Why Drinking and Driving Is Such a Big Problem in Washington

Washingtonians drive and drink more than other Americans, according to a 2014 report from the Centers for Disease Control and Prevention. Addiction treatment statistics indicate that alcohol abuse is also a problem in the state.

In Washington, more people seek treatment for alcoholism than for any other substance. In 2015, 10 percent of the 35,000 Washingtonians who sought substance abuse treatment needed help with alcohol alone, and nearly 23 percent were addicted to alcohol and another substance.

You don’t have to be addicted to alcohol to drink and drive, though. Drinking and driving is more common than addiction to alcohol in Washington. Both issues have ruined or ended lives.

Between 2003 and 2012, drunk driving accidents ended the lives of 1,921 Washingtonians. Washington drunk driving deaths reached a six-year high in 2015, when 147 Washingtonians died as a result of alcohol-impaired driving.

Limited Transit Systems and a Booming Alcohol Industry

Washingtonians spend a lot of time in their cars. While the state’s largest cities have robust bus networks, only Seattle and Tacoma have rail transit. Those systems are limited in scope.

According to the Washington State Department of Transportation, Washingtonians spent an average of 26.4 minutes getting to work in 2015. More than 70 percent of those commuters drove cars.

Washingtonians drive a lot, and the state has more bars per person than 30 other states. It’s no surprise that Washingtonians drink and drive more often than other Americans.

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The beer industry in the state generated more than $6 billion in revenue in 2015, and the wine industry generated nearly $5 billion in 2013.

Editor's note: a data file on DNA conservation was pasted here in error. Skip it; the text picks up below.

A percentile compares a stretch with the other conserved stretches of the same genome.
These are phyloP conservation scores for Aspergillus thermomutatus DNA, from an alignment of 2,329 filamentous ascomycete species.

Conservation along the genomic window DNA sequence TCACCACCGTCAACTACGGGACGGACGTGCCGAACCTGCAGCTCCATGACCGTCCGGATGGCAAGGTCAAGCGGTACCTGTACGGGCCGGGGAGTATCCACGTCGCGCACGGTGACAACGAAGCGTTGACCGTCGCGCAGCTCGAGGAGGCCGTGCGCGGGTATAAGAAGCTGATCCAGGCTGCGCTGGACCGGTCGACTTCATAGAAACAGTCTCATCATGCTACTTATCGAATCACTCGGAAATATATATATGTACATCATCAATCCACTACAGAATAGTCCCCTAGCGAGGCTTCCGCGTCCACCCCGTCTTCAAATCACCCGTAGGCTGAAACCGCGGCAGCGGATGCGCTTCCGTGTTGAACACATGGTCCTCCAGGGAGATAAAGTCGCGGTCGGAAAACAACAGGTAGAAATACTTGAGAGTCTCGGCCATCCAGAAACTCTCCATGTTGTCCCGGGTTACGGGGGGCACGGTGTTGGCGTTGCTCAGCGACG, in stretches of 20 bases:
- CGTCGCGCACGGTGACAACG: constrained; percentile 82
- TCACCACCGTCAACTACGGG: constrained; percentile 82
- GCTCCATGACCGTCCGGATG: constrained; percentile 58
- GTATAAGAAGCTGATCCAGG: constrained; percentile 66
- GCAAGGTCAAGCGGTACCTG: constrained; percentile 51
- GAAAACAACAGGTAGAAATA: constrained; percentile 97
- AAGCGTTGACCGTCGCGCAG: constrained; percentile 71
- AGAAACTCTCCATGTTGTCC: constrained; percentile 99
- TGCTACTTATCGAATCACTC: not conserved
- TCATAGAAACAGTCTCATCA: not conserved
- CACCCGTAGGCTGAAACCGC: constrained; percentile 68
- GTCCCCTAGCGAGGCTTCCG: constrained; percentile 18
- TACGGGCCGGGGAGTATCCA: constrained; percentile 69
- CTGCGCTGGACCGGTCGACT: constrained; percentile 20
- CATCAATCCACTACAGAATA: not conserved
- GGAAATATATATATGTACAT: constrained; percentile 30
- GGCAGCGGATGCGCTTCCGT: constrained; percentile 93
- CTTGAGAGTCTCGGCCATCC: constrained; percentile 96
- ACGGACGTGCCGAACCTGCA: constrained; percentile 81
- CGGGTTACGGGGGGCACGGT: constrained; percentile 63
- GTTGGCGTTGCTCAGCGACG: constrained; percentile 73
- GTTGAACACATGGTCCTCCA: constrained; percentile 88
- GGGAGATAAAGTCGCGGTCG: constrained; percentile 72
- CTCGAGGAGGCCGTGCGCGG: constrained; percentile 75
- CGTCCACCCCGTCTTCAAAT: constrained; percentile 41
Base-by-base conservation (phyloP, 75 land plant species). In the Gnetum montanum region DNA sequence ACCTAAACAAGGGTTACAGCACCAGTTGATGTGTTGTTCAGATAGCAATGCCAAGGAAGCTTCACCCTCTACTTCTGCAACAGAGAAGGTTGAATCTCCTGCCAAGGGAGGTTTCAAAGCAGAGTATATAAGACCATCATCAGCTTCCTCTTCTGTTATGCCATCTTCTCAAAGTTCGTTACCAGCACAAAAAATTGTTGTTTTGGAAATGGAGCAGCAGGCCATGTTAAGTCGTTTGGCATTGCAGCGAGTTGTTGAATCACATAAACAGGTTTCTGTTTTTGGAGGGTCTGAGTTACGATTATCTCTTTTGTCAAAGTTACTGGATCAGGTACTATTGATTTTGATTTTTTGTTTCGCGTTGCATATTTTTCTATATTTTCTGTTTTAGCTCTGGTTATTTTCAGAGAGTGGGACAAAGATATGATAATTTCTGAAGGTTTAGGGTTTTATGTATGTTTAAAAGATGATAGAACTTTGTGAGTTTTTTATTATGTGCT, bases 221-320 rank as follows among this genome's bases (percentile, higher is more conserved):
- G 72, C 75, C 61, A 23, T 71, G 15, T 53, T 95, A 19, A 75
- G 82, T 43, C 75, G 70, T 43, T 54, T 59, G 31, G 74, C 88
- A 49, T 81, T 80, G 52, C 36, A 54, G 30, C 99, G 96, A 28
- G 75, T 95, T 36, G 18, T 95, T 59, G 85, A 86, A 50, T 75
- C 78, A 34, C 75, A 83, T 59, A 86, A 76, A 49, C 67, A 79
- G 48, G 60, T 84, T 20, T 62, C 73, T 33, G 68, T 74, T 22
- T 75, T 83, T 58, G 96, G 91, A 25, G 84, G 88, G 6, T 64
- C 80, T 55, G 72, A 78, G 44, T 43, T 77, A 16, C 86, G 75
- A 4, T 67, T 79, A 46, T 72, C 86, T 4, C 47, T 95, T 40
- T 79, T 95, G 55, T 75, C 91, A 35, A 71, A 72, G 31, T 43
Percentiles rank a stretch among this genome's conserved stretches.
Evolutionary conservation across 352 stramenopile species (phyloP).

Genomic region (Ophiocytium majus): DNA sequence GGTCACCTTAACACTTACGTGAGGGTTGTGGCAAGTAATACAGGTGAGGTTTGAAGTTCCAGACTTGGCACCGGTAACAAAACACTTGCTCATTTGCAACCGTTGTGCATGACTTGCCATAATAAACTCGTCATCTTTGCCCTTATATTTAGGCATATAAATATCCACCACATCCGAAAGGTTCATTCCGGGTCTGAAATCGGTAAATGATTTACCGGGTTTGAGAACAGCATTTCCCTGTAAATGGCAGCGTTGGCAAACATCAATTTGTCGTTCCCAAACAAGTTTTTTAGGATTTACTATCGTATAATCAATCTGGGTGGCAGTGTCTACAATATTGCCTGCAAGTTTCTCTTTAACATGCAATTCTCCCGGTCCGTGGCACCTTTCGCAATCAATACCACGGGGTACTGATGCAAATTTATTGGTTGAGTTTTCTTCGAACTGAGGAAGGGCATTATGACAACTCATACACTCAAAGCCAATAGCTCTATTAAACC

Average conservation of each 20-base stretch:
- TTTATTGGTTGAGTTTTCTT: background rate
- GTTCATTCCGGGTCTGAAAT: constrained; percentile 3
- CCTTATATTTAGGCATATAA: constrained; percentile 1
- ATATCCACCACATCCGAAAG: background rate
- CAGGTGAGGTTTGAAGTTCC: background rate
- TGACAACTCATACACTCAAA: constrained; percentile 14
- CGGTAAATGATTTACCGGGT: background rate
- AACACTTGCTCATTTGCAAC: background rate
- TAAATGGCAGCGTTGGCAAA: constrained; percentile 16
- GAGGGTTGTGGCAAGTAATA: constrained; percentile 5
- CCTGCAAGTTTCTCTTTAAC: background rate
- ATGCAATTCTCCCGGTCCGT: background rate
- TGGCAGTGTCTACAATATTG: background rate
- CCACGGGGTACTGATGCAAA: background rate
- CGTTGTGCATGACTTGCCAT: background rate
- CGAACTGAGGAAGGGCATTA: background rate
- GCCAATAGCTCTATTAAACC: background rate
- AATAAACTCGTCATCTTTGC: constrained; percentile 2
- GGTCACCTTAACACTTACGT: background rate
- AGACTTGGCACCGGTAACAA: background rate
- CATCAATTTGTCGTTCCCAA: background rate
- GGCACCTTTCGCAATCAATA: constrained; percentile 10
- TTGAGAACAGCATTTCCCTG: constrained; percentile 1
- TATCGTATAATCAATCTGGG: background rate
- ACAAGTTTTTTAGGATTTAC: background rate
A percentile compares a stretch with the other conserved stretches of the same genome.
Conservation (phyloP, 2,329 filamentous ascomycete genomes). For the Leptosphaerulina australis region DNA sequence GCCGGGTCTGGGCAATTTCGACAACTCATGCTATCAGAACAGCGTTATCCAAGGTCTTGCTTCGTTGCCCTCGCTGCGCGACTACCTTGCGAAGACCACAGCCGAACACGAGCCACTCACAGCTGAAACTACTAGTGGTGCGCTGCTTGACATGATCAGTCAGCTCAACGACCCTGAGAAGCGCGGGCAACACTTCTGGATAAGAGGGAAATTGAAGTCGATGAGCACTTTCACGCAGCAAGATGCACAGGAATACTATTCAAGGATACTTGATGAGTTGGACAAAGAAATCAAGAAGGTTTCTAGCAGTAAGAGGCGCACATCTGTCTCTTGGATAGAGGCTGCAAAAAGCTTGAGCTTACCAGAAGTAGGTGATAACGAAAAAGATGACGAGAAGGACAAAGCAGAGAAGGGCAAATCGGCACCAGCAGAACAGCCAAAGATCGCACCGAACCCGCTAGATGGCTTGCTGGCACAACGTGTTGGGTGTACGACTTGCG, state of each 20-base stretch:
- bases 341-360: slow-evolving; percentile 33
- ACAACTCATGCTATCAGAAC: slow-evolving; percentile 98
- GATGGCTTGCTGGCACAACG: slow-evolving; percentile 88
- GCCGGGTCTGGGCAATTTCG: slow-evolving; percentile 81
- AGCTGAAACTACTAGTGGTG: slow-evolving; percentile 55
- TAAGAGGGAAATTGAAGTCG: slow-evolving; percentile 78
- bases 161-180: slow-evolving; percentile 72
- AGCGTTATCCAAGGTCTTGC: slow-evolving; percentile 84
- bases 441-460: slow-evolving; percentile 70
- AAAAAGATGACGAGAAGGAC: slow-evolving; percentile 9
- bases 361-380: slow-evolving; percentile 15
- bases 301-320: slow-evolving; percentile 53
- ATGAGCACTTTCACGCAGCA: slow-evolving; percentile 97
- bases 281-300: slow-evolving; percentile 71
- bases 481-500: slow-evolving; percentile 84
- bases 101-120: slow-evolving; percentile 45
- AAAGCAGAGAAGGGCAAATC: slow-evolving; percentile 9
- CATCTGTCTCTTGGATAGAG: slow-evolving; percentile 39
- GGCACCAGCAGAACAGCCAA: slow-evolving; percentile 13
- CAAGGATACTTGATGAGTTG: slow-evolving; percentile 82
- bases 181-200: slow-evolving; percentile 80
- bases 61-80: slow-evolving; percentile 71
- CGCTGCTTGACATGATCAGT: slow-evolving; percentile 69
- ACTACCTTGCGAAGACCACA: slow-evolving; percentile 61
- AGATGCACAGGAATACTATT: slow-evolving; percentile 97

Hundreds of Washington vineyards attract international clientele. According to the Washington State Wine Commission, a trade group, more than 800,000 tourists visited Washington wineries in 2014, spending nearly $200 million.

Breweries also draw thousands of visitors. The state’s 353 breweries attract locals and tourists. According to Travelocity, the Seattle-Tacoma area is the third-best place for tourists to plan a “beercation,” ranking behind Portland and Denver.

Some breweries are inside urban areas. They’re accessible by public transportation, biking or walking. However, many breweries and most vineyards are outside of major cities. Many customers drive to tasting rooms and tours. Transit systems aren’t available, so they have to abstain from drinking to get home safely.

The Consequences of Drinking and Driving in Washington

Drinking and driving is dangerous to anyone on the road, not just the driver. Jason Ley was one such innocent person. The Yelm, Washington resident was involved in a minor fender bender in March 2017. While he exchanged his insurance information with the other driver, Ley was struck and killed by a drunk driver, according to KING 5 news.

Drunk driving is also dangerous to the driver. Many die or injure themselves in collisions. Others are convicted of driving under the influence. In 2015, 24,627 Washingtonians were arrested on suspicion of driving under the influence.

DUI penalties are harsh in Washington. Offenders can spend up to 364 days in jail and have their licenses suspended for 90 days. When they resume driving, they must pay for an ignition interlock device that requires a clean breathalyzer test before their car will start.

Fines, legal fees and increased insurance costs add up. In all, the average Washington DUI conviction costs between $6,574.51 and $10,634.01, according to seattlepi.com. People with DUIs on their record have a hard time finding work.

Unfortunately, DUI convictions don’t end alcohol abuse. About one-third of offenders have a prior drunk driving conviction. One of the classic symptoms of addiction is continuing to abuse a substance regardless of the cost. Those who have difficulty controlling their drinking should seek recovery support from one of several resources in the state of Washington.

Medical Disclaimer: DrugRehab.com aims to improve the quality of life for people struggling with a substance use or mental health disorder with fact-based content about the nature of behavioral health conditions, treatment options and their related outcomes. We publish material that is researched, cited, edited and reviewed by licensed medical professionals. The information we provide is not intended to be a substitute for professional medical advice, diagnosis or treatment. It should not be used in place of the advice of your physician or other qualified healthcare provider.

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